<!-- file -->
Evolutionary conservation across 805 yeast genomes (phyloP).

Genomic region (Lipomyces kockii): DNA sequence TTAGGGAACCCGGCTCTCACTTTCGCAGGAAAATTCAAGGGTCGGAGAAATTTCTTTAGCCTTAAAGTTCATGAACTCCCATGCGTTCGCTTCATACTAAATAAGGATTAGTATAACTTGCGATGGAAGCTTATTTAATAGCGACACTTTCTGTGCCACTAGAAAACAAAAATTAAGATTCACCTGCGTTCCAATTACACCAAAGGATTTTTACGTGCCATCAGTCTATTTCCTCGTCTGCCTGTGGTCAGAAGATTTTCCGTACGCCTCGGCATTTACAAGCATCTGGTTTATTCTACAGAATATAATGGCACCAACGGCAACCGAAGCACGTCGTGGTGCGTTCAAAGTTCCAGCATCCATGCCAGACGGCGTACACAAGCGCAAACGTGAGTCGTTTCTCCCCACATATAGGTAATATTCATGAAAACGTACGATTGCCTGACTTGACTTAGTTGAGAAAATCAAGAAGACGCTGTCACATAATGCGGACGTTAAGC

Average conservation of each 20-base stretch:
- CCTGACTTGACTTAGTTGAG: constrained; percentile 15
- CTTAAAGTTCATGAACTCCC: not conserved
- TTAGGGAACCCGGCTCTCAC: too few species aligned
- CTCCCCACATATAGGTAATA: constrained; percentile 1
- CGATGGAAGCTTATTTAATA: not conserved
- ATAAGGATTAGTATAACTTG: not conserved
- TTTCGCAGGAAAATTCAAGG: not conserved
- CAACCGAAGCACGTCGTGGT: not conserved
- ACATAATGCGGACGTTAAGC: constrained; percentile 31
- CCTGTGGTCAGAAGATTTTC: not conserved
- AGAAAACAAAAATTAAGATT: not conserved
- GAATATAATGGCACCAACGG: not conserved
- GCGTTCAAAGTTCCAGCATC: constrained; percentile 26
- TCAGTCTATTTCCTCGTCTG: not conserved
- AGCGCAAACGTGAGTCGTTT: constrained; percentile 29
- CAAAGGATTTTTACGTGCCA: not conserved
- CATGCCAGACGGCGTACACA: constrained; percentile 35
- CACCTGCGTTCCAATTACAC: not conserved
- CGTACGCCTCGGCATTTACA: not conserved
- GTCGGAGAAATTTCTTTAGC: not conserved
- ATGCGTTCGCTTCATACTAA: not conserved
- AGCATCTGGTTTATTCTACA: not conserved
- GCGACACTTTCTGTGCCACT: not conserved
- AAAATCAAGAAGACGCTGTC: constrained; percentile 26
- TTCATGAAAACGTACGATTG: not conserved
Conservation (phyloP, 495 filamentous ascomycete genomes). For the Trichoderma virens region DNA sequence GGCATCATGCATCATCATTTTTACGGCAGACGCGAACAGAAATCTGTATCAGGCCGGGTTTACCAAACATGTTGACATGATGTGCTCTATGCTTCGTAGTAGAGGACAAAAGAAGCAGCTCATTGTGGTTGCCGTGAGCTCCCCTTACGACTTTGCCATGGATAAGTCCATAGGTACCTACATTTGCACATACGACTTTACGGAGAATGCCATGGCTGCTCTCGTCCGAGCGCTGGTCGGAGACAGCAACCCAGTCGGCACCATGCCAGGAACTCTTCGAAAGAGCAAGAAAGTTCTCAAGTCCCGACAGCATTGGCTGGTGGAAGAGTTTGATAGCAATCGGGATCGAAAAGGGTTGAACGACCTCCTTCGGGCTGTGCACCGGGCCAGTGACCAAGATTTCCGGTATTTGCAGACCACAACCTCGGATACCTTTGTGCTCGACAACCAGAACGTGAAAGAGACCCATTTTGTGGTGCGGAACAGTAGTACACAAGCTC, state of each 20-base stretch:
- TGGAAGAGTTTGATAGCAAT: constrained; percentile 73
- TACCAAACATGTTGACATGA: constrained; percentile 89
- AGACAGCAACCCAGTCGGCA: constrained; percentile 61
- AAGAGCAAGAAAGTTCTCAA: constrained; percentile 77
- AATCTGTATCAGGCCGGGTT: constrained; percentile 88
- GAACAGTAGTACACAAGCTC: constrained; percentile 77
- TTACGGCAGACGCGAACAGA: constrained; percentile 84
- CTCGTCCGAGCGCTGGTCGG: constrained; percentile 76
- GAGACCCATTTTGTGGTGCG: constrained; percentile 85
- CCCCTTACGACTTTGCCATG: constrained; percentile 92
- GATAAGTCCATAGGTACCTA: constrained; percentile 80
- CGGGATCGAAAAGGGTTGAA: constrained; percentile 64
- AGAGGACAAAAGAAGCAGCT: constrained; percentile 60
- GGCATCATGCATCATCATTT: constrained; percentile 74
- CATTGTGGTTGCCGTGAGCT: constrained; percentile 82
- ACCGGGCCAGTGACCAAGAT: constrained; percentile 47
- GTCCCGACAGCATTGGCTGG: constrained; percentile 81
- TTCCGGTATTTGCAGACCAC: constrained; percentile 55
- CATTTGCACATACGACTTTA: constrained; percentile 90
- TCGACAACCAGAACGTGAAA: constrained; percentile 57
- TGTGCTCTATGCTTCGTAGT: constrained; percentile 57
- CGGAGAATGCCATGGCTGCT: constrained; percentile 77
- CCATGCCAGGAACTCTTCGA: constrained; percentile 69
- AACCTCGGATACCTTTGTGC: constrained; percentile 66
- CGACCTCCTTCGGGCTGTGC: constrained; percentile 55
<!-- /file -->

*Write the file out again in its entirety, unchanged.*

Evolutionary conservation across 805 yeast genomes (phyloP).

Genomic region (Lipomyces kockii): DNA sequence TTAGGGAACCCGGCTCTCACTTTCGCAGGAAAATTCAAGGGTCGGAGAAATTTCTTTAGCCTTAAAGTTCATGAACTCCCATGCGTTCGCTTCATACTAAATAAGGATTAGTATAACTTGCGATGGAAGCTTATTTAATAGCGACACTTTCTGTGCCACTAGAAAACAAAAATTAAGATTCACCTGCGTTCCAATTACACCAAAGGATTTTTACGTGCCATCAGTCTATTTCCTCGTCTGCCTGTGGTCAGAAGATTTTCCGTACGCCTCGGCATTTACAAGCATCTGGTTTATTCTACAGAATATAATGGCACCAACGGCAACCGAAGCACGTCGTGGTGCGTTCAAAGTTCCAGCATCCATGCCAGACGGCGTACACAAGCGCAAACGTGAGTCGTTTCTCCCCACATATAGGTAATATTCATGAAAACGTACGATTGCCTGACTTGACTTAGTTGAGAAAATCAAGAAGACGCTGTCACATAATGCGGACGTTAAGC

Average conservation of each 20-base stretch:
- CCTGACTTGACTTAGTTGAG: constrained; percentile 15
- CTTAAAGTTCATGAACTCCC: not conserved
- TTAGGGAACCCGGCTCTCAC: too few species aligned
- CTCCCCACATATAGGTAATA: constrained; percentile 1
- CGATGGAAGCTTATTTAATA: not conserved
- ATAAGGATTAGTATAACTTG: not conserved
- TTTCGCAGGAAAATTCAAGG: not conserved
- CAACCGAAGCACGTCGTGGT: not conserved
- ACATAATGCGGACGTTAAGC: constrained; percentile 31
- CCTGTGGTCAGAAGATTTTC: not conserved
- AGAAAACAAAAATTAAGATT: not conserved
- GAATATAATGGCACCAACGG: not conserved
- GCGTTCAAAGTTCCAGCATC: constrained; percentile 26
- TCAGTCTATTTCCTCGTCTG: not conserved
- AGCGCAAACGTGAGTCGTTT: constrained; percentile 29
- CAAAGGATTTTTACGTGCCA: not conserved
- CATGCCAGACGGCGTACACA: constrained; percentile 35
- CACCTGCGTTCCAATTACAC: not conserved
- CGTACGCCTCGGCATTTACA: not conserved
- GTCGGAGAAATTTCTTTAGC: not conserved
- ATGCGTTCGCTTCATACTAA: not conserved
- AGCATCTGGTTTATTCTACA: not conserved
- GCGACACTTTCTGTGCCACT: not conserved
- AAAATCAAGAAGACGCTGTC: constrained; percentile 26
- TTCATGAAAACGTACGATTG: not conserved
Conservation (phyloP, 495 filamentous ascomycete genomes). For the Trichoderma virens region DNA sequence GGCATCATGCATCATCATTTTTACGGCAGACGCGAACAGAAATCTGTATCAGGCCGGGTTTACCAAACATGTTGACATGATGTGCTCTATGCTTCGTAGTAGAGGACAAAAGAAGCAGCTCATTGTGGTTGCCGTGAGCTCCCCTTACGACTTTGCCATGGATAAGTCCATAGGTACCTACATTTGCACATACGACTTTACGGAGAATGCCATGGCTGCTCTCGTCCGAGCGCTGGTCGGAGACAGCAACCCAGTCGGCACCATGCCAGGAACTCTTCGAAAGAGCAAGAAAGTTCTCAAGTCCCGACAGCATTGGCTGGTGGAAGAGTTTGATAGCAATCGGGATCGAAAAGGGTTGAACGACCTCCTTCGGGCTGTGCACCGGGCCAGTGACCAAGATTTCCGGTATTTGCAGACCACAACCTCGGATACCTTTGTGCTCGACAACCAGAACGTGAAAGAGACCCATTTTGTGGTGCGGAACAGTAGTACACAAGCTC, state of each 20-base stretch:
- TGGAAGAGTTTGATAGCAAT: constrained; percentile 73
- TACCAAACATGTTGACATGA: constrained; percentile 89
- AGACAGCAACCCAGTCGGCA: constrained; percentile 61
- AAGAGCAAGAAAGTTCTCAA: constrained; percentile 77
- AATCTGTATCAGGCCGGGTT: constrained; percentile 88
- GAACAGTAGTACACAAGCTC: constrained; percentile 77
- TTACGGCAGACGCGAACAGA: constrained; percentile 84
- CTCGTCCGAGCGCTGGTCGG: constrained; percentile 76
- GAGACCCATTTTGTGGTGCG: constrained; percentile 85
- CCCCTTACGACTTTGCCATG: constrained; percentile 92
- GATAAGTCCATAGGTACCTA: constrained; percentile 80
- CGGGATCGAAAAGGGTTGAA: constrained; percentile 64
- AGAGGACAAAAGAAGCAGCT: constrained; percentile 60
- GGCATCATGCATCATCATTT: constrained; percentile 74
- CATTGTGGTTGCCGTGAGCT: constrained; percentile 82
- ACCGGGCCAGTGACCAAGAT: constrained; percentile 47
- GTCCCGACAGCATTGGCTGG: constrained; percentile 81
- TTCCGGTATTTGCAGACCAC: constrained; percentile 55
- CATTTGCACATACGACTTTA: constrained; percentile 90
- TCGACAACCAGAACGTGAAA: constrained; percentile 57
- TGTGCTCTATGCTTCGTAGT: constrained; percentile 57
- CGGAGAATGCCATGGCTGCT: constrained; percentile 77
- CCATGCCAGGAACTCTTCGA: constrained; percentile 69
- AACCTCGGATACCTTTGTGC: constrained; percentile 66
- CGACCTCCTTCGGGCTGTGC: constrained; percentile 55